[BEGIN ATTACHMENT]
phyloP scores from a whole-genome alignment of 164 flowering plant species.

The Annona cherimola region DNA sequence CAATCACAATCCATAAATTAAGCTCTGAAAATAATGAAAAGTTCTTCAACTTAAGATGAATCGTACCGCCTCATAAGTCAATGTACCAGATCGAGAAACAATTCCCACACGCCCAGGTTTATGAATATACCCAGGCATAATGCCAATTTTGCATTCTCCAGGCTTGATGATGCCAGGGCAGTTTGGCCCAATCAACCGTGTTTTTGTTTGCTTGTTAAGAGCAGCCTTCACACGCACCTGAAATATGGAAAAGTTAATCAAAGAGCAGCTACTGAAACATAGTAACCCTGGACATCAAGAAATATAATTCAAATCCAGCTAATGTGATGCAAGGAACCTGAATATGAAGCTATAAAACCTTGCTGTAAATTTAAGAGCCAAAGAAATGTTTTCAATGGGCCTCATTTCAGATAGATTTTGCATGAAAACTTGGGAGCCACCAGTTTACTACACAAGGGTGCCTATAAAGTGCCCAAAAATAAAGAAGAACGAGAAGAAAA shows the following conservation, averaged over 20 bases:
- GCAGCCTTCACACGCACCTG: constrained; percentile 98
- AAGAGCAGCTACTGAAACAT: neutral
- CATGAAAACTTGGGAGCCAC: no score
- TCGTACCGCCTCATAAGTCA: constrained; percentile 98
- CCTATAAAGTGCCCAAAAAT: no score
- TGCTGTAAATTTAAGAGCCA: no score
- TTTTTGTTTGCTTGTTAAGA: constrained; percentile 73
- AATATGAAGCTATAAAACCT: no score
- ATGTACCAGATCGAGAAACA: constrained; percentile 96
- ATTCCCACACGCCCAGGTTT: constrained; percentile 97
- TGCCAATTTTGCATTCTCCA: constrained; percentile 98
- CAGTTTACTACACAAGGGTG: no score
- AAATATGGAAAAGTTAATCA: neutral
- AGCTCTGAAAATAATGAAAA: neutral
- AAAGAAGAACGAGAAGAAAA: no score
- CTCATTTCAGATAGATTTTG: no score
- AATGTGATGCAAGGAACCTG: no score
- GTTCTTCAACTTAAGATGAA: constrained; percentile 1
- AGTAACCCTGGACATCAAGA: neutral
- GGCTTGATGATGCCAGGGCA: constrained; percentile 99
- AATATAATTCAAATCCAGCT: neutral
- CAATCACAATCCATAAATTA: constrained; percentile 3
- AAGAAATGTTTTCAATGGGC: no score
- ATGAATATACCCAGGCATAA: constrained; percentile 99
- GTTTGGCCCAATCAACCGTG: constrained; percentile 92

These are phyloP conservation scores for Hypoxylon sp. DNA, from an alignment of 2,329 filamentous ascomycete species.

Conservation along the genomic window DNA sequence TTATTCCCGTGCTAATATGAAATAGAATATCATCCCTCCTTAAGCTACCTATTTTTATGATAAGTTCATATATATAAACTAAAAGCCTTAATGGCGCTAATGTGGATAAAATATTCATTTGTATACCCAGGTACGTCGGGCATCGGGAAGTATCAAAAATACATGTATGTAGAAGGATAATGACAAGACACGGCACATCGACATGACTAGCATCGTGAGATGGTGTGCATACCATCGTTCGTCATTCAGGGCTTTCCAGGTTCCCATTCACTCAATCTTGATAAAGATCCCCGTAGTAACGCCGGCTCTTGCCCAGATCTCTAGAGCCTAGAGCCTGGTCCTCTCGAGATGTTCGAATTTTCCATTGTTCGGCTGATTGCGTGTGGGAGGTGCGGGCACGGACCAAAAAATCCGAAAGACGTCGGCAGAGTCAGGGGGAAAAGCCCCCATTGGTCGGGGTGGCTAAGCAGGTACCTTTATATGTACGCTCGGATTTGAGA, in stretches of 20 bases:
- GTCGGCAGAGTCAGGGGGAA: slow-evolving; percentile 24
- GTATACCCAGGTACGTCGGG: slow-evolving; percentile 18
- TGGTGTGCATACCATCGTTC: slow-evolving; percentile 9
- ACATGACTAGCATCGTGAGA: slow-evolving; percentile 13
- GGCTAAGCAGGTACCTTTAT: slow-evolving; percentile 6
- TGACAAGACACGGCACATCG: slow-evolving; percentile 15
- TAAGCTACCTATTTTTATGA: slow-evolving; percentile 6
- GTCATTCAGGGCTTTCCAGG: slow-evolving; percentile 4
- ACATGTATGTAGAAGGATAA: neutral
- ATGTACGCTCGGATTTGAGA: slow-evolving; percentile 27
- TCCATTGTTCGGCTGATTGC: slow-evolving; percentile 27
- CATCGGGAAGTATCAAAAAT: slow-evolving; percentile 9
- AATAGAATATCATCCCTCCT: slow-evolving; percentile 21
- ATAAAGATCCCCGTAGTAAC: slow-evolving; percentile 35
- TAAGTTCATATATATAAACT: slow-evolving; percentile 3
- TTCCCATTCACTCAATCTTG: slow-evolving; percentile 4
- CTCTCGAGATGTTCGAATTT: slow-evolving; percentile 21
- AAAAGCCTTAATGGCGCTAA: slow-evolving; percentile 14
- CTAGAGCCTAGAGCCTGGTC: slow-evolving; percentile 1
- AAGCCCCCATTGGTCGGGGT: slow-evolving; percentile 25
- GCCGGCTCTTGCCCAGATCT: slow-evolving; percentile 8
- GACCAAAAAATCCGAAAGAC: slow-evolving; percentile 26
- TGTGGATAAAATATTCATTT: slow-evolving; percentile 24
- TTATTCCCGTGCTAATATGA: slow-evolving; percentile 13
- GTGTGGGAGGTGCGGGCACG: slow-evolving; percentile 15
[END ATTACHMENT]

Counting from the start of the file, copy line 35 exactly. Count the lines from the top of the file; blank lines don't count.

- TGACAAGACACGGCACATCG: slow-evolving; percentile 15